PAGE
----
• Due to a right lat strain, the Seattle Mariners placed closer Hunter Strickland on the Injured List. With Strickland out the Mariners closer job is now up for grabs with manager Scott Servais saying “it could be Zac Rosscup one night, it could be Elias, it could be Gearrin or Festa or Rumbelow. Go down the list. We’re looking for somebody to get us three outs.” This certainly sounds like a committee in the making and we have adjusted the grid accordingly. Right now we have Cory Gearrin leading the list but it’s really anyone’s guess on a given night. Yesterday Rosscup started the 9th inning but was unable to finish with Nick Rumbelow coming on to get the final out and his first save.
It might be worth placing a claim on Gearrin for a couple of saves, although I wouldn’t recommend investing much. Of more interest is Anthony Swarzak who should be returning this week from a shoulder injury. Acquired from the Mets in the big Robinson Cano trade this offseason, Swarzak is both the best and most expensive option in the Mariners pen and I would bet on him floating to the top of the committee over all the other names listed.
• Speaking of committees, the Kansas City Royals are going through one as well and similar to the Mariners, there aren’t too many sexy saves to be had. Brad Boxberger entered the 7th inning yesterday and proceeded to give up three runs. Ned Yost went with Jake Diekman in the 8th and then Ian Kennedy in the 9th who pitched around two hits to record the first save of his career. It feels weird writing Ian Kennedy’s name in the Bullpen Report, but I’m putting him atop the committee list. A majority of relievers are failed starters and maybe Kennedy will find new life in the bullpen. Kennedy’s velocity should tick up (92.3 this year compared to 91.9 last year) and so far this year he’s ditched his change becoming primarily a two-pitch pitcher in the pen with his fastball and curve. It’s worth monitoring in case some real gains are seen with his conversion to the pen but with all of that said we are still talking about the head of the committee for saves in Kansas City. With Boxberger’s struggles, I’ve taken him off the list with Wily Peralta and Jake Diekman ahead.
• So I’m beginning to sense a common trend around committees this year which is great for Bullpen Report content but pretty frustrating or fantasy owners. Over in Minnesota we’re working with a Blake Parker/Taylor Rogers/Trevor May situation that is maybe starting to play itself out. Taylor Rogers received the first save of the year throwing 1.1 innings against a majority of lefties and switch hitters and last night he saw the 8th with two lefties due up in the inning. Trevor May entered the game in the 7th, only recording one out and Blake Parker entered the 9th in a tie game where he proceeded to lose the game, giving up the winning run. Rogers is likely the best reliever in the group but it looks like he will be unleashed when there are lefties due up, whether that’s in the 8th or 9th. Although Parker gave up the run in the 9th we’re still putting the righty as the lead in the committee with Rogers and May behind him.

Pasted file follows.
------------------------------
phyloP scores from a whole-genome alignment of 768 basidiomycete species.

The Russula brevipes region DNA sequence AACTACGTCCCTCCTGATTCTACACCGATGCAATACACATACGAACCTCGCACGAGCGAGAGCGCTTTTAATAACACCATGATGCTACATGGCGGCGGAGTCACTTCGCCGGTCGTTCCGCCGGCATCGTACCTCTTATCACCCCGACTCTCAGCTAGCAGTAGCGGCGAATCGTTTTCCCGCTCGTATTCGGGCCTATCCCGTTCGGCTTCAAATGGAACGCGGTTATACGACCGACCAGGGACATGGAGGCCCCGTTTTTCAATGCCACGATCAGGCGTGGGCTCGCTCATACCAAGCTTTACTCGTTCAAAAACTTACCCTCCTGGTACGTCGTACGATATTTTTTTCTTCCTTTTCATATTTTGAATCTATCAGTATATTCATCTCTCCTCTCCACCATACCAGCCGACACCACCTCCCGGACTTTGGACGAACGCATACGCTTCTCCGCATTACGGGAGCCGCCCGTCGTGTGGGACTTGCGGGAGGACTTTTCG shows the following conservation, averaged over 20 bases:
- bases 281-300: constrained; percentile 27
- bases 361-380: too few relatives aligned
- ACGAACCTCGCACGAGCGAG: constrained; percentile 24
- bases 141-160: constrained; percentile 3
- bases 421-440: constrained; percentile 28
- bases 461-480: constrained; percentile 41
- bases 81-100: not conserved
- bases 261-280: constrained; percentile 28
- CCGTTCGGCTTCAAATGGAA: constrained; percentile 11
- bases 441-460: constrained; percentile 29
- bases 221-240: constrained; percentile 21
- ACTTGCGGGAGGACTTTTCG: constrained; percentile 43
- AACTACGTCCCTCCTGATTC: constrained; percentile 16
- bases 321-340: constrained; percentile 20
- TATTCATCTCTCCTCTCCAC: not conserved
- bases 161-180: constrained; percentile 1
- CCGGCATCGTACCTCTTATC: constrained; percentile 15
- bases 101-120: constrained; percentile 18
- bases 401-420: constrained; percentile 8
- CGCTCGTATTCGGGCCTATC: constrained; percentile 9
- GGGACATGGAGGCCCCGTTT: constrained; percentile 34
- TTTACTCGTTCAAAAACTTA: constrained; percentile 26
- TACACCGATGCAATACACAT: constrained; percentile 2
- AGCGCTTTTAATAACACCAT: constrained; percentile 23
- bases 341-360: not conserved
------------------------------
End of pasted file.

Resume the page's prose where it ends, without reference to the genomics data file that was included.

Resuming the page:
• The Baltimore Orioles aren’t running a committee, but they may not use their closer in the traditional way this year. Up three in the 8th inning with the middle of the Yankees lineup coming up, the Orioles brought in Mychal Givens. In the 9th inning Richard Bleier struggled with Mike Wright getting the final two outs for the save. The Orioles won’t receive many save opportunities this year and if Givens is being brought in early that’s even fewer chances.
• Quick Hits: The Rays haven’t officially announced a closer but Jose Alvarado closed his second door this season, striking out two in a perfect 9th. I’ll keep the committee tag for now but by this time next week it might be removed. The back of the Mets pen were unable to make an easy exit last night and Edwin Diaz was called on for the one-out save. I’ll bet the under on Diaz matching last year’s save total of 57 but it’s clear the Mets will call on Diaz a whole lot as they battle in a tough division. Ken Giles struck out a pair for his first save of the year. He’s been so up and down in his Blue Jays career but if he can avoid a bad run this year he should end up as a top 10 closer. There was no save situation in Philadelphia but Seranthony Dominguez pitched a clean 8th before handing it off to David Robertson in the 9th. Robertson gave up two runs on a Charlie Culberson homer but it’s far too early to think this shakes up the pecking order, even considering Gabe Kapler as the manager. No save situation but Drew Steckenrider finished the game up four runs with Sergio Romo, Adam Conley, and Nick Anderson setting up. Josh Hader struck out the side for his second save of the year. If he stays at closer, something gnarly like 30 saves and 140 strikeouts could be possible. Blake Treinen got five outs for his first save, continuing his amazing run from last year. Treinen threw 80.2 innings last year which was the most for any fulltime closer. It looks like that trend could continue this year which makes him even more valuable with 80+ innings of great ERA and saves besting the other closers who might only be used for 60-70 innings. Jose Leclerc and Will Smith also picked up their first saves of the year. In a world of terrible teams and committees, anyone who’s a full time closer on the non-Orioles has to be considered a valuable option.
When he's not focusing on every team's bullpen situation, Ben can be found blogging at Ben's Baseball Bias and on Twitter @BensBias